How to Enroll In Individual Market Health Insurance
-Unless someone experiences a qualifying life event, individuals may only secure a plan during the open enrollment season (November 15 2014, through February 15 2015)
–Contact a licensed insurance broker who is certified to write individual health plans both with and without tax credit assistance. They will be able to recommend plan options for you and your family
-For individuals who need tax credit assistance, individual market enrollments are conducted on the NY State of Health exchange website. Your broker will drive the entire online enrollment process for you
-For individuals who are not tax credit eligible, individual market enrollments are conducted using traditional paper applications (1-2 pages). Your broker will provide you with applications, and will forward them to the carrier on your behalf
-Individual market health insurance is not government health insurance. The only role the government plays in securing individual health insurance is handing out tax credits for those who qualify. Otherwise, it is a private relationship between the individual and the insurance company
-Certified insurance brokers will be listed in the NYSOH broker directory. Be sure the licensed broker you are working with appears in this directory
-For tax credit NYSOH on-exchange enrollments, do not confuse licensed insurance brokers with “Navigators” or “in person assistors”. Navigators are not Federally required to be licensed to write health insurance, which means they are not allowed to make plan recommendations for you, nor are they subject to criminal background checks in most states. They are merely government contractors (paid for with federal government grant money) to help individuals meet their tax obligations under the ACA law (individuals must enroll in coverage or they will be subject to fines). Unlicensed Navigators are not appointed by any health insurance companies, which means they will have no access to carrier-specific plan materials, benefit summaries, provider network information, nor can they write you with a policy directly with an insurance company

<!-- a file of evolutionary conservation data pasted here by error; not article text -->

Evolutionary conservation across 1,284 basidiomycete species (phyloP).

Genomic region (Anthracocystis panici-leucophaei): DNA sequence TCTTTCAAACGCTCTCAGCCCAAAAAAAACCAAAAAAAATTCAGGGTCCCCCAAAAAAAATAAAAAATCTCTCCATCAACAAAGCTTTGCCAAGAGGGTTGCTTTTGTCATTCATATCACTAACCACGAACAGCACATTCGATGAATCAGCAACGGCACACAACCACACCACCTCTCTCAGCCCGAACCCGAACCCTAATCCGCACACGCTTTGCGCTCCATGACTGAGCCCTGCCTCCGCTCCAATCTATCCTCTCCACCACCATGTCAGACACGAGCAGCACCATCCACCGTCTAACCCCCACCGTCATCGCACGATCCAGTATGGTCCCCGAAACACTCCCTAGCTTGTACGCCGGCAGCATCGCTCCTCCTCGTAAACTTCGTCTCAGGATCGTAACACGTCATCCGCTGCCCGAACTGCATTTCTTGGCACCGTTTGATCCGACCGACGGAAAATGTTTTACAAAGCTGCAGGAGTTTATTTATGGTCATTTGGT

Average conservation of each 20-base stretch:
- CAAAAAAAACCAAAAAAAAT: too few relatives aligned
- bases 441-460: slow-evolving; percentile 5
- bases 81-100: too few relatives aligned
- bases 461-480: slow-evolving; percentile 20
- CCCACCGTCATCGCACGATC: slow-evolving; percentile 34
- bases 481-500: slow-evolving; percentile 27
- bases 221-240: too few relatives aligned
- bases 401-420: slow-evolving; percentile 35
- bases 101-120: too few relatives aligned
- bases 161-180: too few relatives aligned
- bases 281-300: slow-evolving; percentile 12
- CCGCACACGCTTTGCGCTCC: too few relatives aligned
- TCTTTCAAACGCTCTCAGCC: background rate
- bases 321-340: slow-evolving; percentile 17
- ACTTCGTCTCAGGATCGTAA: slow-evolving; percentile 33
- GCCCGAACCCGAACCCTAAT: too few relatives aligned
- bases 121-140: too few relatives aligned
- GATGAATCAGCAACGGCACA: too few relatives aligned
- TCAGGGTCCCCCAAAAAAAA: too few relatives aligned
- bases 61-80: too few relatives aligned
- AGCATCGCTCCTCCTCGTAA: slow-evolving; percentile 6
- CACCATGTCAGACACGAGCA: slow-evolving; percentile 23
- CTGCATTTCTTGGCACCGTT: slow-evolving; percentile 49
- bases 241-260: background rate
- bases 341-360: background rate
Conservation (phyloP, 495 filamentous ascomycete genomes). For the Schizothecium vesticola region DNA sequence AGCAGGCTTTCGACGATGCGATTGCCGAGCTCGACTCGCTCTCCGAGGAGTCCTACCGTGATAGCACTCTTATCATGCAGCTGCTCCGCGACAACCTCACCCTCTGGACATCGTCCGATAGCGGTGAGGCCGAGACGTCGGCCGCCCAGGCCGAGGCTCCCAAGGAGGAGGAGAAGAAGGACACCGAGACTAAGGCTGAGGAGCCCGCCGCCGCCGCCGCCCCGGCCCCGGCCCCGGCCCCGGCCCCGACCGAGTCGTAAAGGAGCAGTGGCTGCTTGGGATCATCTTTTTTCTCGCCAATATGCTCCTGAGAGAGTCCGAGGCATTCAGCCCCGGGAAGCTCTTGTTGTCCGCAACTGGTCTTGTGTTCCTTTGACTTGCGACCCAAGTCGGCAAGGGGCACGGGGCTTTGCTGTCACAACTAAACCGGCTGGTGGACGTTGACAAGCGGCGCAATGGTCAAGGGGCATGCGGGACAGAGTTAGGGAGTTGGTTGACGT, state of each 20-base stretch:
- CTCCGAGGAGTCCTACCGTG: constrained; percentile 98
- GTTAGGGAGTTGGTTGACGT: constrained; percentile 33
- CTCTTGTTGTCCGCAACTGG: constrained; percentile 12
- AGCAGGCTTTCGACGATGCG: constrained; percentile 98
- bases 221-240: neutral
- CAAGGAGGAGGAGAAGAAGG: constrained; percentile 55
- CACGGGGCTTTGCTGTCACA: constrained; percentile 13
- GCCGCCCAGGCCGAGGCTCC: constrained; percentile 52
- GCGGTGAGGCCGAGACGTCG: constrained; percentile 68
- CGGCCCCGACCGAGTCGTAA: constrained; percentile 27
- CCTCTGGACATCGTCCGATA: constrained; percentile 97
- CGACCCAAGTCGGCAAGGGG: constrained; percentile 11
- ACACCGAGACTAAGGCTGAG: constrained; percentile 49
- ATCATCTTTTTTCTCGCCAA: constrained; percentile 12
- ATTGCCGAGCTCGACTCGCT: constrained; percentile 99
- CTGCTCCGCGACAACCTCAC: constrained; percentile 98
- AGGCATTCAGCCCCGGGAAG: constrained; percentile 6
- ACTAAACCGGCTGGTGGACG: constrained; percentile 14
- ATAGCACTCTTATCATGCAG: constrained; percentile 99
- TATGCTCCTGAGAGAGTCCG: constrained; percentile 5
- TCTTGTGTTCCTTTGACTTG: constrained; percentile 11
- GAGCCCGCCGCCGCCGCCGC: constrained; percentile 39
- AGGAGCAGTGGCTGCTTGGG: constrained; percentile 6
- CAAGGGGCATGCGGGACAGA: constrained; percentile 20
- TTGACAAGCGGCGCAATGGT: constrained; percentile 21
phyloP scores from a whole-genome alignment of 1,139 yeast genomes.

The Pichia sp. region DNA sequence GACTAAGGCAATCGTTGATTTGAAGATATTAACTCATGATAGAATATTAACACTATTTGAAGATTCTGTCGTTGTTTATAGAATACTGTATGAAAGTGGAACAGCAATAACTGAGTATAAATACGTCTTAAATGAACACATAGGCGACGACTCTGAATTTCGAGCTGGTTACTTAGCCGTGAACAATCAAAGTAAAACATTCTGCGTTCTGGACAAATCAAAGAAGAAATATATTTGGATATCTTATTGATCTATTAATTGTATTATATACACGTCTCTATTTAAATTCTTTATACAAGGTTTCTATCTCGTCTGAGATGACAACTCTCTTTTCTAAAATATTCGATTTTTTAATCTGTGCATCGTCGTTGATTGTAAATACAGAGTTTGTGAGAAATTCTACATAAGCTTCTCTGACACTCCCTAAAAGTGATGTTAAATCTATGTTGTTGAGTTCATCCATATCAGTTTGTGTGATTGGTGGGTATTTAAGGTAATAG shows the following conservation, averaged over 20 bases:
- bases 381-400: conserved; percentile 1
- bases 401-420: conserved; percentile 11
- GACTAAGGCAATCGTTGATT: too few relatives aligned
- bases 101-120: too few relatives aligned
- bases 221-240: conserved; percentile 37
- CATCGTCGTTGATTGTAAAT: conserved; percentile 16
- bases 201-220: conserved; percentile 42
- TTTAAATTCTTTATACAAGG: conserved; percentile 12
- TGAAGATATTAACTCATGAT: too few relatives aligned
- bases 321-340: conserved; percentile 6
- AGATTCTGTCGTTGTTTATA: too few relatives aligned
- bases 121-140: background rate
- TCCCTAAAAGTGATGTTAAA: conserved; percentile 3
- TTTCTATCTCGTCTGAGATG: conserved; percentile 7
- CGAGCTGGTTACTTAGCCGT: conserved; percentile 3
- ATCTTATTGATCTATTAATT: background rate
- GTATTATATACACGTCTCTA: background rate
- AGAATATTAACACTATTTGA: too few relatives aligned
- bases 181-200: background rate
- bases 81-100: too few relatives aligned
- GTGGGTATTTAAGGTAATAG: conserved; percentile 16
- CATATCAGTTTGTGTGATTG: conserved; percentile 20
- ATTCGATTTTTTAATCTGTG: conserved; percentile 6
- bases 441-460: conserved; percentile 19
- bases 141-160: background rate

-Certified insurance brokers do not charge broker fees, nor are they paid by the government to help individuals enroll in coverage. They are private professionals, and are paid commissions on the back end by the insurance company. These commissions are built-in to an individual’s monthly premium, whether a broker is used or not. If no broker is appointed by the individual, the insurance company retains the commission. As such, it’s in your best interest to always work with a licensed broker to help you secure your individual health insurance, since you’ll be paying for the service either way
The 2015 individual market open enrollment season is rapidly approaching. For more information about securing individual coverage for you and your family, contact an insurance broker.